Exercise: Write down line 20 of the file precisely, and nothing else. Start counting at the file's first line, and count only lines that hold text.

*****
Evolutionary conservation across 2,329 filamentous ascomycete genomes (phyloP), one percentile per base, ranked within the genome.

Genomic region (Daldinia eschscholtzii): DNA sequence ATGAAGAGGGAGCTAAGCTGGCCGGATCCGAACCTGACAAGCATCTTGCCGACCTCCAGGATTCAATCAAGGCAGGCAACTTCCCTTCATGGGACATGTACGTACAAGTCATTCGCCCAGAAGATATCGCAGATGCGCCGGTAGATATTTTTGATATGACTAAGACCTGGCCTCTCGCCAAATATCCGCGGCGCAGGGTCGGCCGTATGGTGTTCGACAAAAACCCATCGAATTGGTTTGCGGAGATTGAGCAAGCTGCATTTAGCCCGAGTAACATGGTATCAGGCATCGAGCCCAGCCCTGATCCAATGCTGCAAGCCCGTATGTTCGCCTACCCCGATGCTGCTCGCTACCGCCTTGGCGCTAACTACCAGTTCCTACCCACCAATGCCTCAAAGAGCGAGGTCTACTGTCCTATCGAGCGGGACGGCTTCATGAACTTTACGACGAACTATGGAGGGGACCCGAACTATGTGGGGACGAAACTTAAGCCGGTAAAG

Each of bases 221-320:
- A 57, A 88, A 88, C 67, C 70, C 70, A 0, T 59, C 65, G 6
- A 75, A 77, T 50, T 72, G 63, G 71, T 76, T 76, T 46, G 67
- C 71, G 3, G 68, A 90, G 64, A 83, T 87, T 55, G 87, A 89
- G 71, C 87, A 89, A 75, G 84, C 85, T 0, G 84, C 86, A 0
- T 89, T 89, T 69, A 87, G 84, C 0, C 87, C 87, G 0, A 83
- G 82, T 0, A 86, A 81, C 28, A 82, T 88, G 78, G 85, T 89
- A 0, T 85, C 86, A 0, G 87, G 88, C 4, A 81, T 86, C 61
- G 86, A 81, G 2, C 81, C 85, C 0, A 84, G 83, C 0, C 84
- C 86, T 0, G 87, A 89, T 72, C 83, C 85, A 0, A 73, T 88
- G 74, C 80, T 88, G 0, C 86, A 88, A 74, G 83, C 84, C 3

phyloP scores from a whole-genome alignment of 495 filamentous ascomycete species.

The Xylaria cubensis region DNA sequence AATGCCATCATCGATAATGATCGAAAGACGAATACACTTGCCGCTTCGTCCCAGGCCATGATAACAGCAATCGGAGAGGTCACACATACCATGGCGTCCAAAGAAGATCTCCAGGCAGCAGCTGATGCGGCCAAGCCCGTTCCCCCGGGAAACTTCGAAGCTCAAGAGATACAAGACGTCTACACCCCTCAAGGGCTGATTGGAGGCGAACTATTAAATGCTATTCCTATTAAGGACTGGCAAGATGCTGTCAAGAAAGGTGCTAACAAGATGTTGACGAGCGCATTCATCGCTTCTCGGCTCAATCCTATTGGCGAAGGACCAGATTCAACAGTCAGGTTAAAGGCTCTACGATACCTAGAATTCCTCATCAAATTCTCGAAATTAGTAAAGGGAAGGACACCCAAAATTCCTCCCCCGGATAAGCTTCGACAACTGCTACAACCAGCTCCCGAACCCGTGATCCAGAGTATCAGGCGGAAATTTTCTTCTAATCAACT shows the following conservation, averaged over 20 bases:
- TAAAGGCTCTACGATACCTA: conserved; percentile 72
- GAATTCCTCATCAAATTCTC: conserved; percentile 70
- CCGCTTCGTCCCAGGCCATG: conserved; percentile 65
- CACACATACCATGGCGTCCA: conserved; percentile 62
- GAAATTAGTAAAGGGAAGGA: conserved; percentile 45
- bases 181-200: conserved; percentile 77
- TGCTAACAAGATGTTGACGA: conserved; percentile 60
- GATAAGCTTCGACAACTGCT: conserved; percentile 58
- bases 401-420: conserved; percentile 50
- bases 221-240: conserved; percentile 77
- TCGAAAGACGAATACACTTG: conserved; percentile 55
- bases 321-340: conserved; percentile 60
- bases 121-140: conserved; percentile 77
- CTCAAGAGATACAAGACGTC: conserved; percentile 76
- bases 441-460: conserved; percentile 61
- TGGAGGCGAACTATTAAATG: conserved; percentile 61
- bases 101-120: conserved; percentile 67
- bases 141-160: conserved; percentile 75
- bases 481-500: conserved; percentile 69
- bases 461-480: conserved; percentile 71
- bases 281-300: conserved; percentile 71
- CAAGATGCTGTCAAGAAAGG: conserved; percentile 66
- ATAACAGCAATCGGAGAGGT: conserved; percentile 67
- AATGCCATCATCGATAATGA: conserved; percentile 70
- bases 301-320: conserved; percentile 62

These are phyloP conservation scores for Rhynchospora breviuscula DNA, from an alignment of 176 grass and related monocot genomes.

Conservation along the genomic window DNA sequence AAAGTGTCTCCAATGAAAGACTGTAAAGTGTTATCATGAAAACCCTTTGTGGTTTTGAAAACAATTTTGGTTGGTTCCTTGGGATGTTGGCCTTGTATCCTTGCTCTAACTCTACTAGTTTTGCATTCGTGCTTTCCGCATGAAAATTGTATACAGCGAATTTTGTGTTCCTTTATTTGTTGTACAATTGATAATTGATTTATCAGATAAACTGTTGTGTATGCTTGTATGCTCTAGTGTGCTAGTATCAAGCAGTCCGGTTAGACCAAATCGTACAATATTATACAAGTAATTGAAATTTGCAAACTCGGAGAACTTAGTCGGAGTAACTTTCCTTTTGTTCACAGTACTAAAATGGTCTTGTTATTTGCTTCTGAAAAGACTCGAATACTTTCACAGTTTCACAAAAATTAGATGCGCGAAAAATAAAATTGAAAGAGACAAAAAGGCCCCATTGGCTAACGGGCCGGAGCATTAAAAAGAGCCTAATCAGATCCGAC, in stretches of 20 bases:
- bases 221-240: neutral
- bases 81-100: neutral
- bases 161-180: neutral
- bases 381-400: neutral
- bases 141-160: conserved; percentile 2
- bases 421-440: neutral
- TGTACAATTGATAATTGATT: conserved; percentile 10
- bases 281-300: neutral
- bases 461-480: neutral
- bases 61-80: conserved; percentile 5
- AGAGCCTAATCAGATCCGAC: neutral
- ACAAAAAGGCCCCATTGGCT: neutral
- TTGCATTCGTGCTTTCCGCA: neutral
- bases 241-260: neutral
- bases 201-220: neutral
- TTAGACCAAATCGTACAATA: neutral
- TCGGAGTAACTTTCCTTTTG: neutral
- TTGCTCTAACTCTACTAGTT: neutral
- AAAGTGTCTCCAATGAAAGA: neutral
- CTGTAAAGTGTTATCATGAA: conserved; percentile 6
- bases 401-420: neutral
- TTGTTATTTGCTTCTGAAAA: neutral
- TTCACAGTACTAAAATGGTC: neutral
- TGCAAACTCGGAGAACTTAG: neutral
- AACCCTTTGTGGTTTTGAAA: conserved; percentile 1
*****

- GAAATTAGTAAAGGGAAGGA: conserved; percentile 45